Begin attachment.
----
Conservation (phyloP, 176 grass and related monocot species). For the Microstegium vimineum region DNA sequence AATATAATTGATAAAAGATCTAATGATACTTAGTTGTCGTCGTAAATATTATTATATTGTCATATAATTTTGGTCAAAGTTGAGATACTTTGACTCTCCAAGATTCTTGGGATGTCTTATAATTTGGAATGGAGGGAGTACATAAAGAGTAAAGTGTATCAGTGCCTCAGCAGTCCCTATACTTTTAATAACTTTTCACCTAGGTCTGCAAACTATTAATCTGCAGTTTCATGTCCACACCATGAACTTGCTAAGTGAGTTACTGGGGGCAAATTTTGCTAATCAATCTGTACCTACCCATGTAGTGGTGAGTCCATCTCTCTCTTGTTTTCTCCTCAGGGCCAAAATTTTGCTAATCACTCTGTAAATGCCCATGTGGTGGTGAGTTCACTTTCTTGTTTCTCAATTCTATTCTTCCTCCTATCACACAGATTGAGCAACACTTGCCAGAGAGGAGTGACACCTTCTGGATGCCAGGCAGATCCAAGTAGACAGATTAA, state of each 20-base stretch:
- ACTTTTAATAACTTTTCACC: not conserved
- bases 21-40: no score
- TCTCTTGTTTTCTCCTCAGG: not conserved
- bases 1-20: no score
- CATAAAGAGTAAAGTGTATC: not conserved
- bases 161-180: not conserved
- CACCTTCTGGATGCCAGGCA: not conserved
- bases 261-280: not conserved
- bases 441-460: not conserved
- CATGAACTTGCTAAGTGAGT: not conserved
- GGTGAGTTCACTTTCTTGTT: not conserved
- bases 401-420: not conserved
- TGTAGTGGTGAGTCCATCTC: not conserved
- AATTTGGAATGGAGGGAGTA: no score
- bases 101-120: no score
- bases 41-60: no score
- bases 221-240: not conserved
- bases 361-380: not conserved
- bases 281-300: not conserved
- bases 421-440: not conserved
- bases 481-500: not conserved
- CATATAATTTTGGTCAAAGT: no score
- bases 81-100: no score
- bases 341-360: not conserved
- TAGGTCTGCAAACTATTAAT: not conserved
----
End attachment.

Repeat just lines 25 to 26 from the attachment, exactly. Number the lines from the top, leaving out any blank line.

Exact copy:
- bases 341-360: not conserved
- TAGGTCTGCAAACTATTAAT: not conserved